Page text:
By Allen Hoskyn, a member of our team of reconcilers in Lawrenceville, GA and the Director of Impact 46 an organization committed to transforming cities into places of refuge and strength for the glory of God.
I picked him up on Friday from the alternative school. He strode across the parking lot, his hair long and unkempt from nearly a month in the youth detention center. His face a mix of relief, joy, and trepidation – the prodigal’s return. We headed to our usual spot at McDonald’s where some months earlier I’d made the eerily prophetic statement to him and his best friend currently housed at the Gwinnett County Jail, “Neither one of you is built for jail.”
I wish they hadn’t tried to prove me wrong.
I listened as he listed like a mast in the wind between ownership, excuses, accountability, and apathy. Eventually we made it to authenticity, “At some point everyone has to decide who is going to be in charge of their life. To be honest you are doing a pretty shitty job.”
He responded with a nod and a quiet “uh-huh.” I dropped him off and moments later the Spirit nudged me, “Invite the boys.” One-hundred-twenty seconds of arguing later, “You guys want to come with me and my family to church for a Good Friday Service?” The expected and half-hoped-for “no” was a resounding “yes, when are you coming to pick us up?”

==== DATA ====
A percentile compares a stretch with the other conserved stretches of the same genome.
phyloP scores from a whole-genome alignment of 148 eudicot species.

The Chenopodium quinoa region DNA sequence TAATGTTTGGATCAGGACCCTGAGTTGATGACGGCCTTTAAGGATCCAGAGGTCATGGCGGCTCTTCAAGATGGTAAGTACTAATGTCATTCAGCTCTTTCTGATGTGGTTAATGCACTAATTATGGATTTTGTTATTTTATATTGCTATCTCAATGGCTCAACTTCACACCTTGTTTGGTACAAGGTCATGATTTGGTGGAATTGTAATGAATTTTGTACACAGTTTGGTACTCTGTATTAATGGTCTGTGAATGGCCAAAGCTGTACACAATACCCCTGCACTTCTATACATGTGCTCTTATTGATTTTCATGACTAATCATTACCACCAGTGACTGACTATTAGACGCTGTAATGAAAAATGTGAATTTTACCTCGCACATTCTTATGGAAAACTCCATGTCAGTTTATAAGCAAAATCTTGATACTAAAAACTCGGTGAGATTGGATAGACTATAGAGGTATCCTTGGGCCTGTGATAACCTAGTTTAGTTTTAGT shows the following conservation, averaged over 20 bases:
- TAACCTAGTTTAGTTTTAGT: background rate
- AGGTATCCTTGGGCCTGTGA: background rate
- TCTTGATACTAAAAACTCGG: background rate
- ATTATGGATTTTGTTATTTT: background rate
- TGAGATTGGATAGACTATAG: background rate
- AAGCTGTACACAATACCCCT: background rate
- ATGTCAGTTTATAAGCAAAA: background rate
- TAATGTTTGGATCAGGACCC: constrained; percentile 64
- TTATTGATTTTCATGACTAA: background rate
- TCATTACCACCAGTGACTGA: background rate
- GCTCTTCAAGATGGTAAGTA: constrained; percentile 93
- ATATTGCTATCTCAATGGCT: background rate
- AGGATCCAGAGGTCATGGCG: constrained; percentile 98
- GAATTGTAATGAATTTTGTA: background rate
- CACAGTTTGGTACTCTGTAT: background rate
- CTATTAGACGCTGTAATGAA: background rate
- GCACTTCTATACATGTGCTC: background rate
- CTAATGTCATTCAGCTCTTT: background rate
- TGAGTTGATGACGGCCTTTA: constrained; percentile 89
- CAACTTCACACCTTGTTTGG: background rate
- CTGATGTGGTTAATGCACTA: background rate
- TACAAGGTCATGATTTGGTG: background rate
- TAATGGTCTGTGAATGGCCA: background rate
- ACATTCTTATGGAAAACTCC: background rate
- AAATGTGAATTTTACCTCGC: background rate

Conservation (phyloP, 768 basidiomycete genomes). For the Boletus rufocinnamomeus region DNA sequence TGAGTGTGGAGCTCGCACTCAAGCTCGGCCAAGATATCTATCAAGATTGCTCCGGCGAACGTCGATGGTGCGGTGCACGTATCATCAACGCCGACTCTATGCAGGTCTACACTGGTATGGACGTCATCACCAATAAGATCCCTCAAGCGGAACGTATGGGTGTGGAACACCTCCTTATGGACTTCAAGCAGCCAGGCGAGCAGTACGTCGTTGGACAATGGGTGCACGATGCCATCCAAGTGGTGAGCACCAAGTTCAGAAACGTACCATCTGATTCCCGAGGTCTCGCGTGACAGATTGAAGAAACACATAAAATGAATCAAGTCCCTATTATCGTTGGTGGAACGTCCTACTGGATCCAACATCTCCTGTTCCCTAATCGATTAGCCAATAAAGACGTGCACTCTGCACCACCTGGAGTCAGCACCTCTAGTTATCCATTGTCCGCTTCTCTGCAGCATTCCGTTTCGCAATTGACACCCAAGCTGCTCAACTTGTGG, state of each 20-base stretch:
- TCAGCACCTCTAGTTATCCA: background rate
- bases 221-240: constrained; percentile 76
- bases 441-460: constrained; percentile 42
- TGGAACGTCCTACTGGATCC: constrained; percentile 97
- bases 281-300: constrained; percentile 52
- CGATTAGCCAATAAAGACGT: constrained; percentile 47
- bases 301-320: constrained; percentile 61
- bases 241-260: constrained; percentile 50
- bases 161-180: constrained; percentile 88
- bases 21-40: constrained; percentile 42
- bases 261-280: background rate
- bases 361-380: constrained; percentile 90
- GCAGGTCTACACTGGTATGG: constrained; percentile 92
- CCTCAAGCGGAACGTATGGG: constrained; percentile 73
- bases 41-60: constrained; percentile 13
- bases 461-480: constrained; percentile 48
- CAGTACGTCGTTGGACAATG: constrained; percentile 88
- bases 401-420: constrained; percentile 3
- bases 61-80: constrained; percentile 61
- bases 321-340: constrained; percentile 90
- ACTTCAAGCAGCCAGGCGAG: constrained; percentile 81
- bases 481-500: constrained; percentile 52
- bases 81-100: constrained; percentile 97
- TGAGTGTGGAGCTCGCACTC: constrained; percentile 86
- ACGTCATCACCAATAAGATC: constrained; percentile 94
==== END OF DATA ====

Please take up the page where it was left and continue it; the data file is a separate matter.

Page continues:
There’s a yearning in all of us to be invited into a story that is bigger than us. Cynthia Bourgeault says, “Some spiritual teachers will even say that the yearning you feel for God is actually coming from the opposite direction; it is in fact God’s yearning for you”
Last Friday I waded chest deep into Good Friday. Sitting at a table at McDonald’s with a 16 year old on house arrest, I discovered that his story of pain, rebellion, loss, anger and grief was my own. Though we’d come from different backgrounds, life experiences, ages and races we both needed (beyond articulation) a Savior who would choose incarnation over isolation, solidarity over judgement, and sacrifice over condemnation.
This is the point of the very moving video, What’s So Good About Good Friday?
We both needed a Savior who would allow His story to become our story so that our story might one day become His. Last Friday, on the car ride home from worship listening to the boys admit they’d cried during worship, the vulnerable God who hung despised, exposed, and humiliated was making all things new not in spite of our humanity but because of it. What’s so good about Good Friday? It’s simple – Jesus.
This is why joining our lives with those on the margins is so important, we are both mutually transformed through the death and blood of Jesus.